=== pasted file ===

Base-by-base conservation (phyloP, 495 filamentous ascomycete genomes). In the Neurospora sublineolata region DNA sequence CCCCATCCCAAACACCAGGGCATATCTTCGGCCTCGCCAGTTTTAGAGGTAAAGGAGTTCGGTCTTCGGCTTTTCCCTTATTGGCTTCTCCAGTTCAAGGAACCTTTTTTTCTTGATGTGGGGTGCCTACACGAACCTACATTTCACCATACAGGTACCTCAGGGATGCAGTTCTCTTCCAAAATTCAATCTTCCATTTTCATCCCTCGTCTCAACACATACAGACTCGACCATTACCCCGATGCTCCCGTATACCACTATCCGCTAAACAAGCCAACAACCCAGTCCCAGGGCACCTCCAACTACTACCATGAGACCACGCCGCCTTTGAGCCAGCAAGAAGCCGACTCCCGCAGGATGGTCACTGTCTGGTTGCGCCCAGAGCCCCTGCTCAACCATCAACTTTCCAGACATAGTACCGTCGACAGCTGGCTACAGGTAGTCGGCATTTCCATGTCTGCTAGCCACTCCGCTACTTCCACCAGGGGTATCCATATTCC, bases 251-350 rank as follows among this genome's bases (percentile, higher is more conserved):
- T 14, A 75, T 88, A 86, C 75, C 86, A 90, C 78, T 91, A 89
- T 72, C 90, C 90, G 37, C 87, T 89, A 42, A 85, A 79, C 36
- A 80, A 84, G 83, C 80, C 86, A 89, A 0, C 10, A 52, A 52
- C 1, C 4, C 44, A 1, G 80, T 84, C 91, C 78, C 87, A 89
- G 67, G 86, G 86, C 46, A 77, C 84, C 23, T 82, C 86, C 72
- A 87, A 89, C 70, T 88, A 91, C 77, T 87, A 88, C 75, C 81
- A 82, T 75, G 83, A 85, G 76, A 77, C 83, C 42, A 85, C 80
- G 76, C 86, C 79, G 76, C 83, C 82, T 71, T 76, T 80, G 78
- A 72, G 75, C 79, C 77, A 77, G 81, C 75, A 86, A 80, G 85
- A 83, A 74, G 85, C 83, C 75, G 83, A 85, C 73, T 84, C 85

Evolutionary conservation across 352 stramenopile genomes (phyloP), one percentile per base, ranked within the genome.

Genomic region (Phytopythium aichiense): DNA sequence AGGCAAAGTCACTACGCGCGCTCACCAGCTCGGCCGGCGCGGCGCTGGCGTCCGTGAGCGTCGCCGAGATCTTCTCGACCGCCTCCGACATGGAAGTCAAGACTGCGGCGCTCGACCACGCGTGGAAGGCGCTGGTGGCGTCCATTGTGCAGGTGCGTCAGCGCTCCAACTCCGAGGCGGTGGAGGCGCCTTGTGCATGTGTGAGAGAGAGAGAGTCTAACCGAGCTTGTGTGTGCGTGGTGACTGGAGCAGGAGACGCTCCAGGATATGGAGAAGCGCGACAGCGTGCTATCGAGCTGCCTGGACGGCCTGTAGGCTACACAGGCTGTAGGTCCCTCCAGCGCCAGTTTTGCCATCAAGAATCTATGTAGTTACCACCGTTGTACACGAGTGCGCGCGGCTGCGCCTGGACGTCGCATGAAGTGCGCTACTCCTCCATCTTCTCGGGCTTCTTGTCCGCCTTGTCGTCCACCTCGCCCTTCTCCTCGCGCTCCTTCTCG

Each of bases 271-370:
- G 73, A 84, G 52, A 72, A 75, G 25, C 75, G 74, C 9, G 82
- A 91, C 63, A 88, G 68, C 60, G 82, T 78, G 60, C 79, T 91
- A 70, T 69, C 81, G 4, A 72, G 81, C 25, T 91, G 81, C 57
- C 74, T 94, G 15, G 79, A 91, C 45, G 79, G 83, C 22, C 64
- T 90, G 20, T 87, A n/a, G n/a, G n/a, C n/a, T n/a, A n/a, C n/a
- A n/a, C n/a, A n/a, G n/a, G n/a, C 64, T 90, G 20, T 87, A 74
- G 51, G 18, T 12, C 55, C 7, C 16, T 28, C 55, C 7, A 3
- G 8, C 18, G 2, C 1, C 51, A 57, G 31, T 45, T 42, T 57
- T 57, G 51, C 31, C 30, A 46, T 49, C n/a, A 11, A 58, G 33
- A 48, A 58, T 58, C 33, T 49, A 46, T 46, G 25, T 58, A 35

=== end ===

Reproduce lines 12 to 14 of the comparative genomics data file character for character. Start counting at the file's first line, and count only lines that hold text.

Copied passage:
Evolutionary conservation across 352 stramenopile genomes (phyloP), one percentile per base, ranked within the genome.

Genomic region (Phytopythium aichiense): DNA sequence AGGCAAAGTCACTACGCGCGCTCACCAGCTCGGCCGGCGCGGCGCTGGCGTCCGTGAGCGTCGCCGAGATCTTCTCGACCGCCTCCGACATGGAAGTCAAGACTGCGGCGCTCGACCACGCGTGGAAGGCGCTGGTGGCGTCCATTGTGCAGGTGCGTCAGCGCTCCAACTCCGAGGCGGTGGAGGCGCCTTGTGCATGTGTGAGAGAGAGAGAGTCTAACCGAGCTTGTGTGTGCGTGGTGACTGGAGCAGGAGACGCTCCAGGATATGGAGAAGCGCGACAGCGTGCTATCGAGCTGCCTGGACGGCCTGTAGGCTACACAGGCTGTAGGTCCCTCCAGCGCCAGTTTTGCCATCAAGAATCTATGTAGTTACCACCGTTGTACACGAGTGCGCGCGGCTGCGCCTGGACGTCGCATGAAGTGCGCTACTCCTCCATCTTCTCGGGCTTCTTGTCCGCCTTGTCGTCCACCTCGCCCTTCTCCTCGCGCTCCTTCTCG

Each of bases 271-370: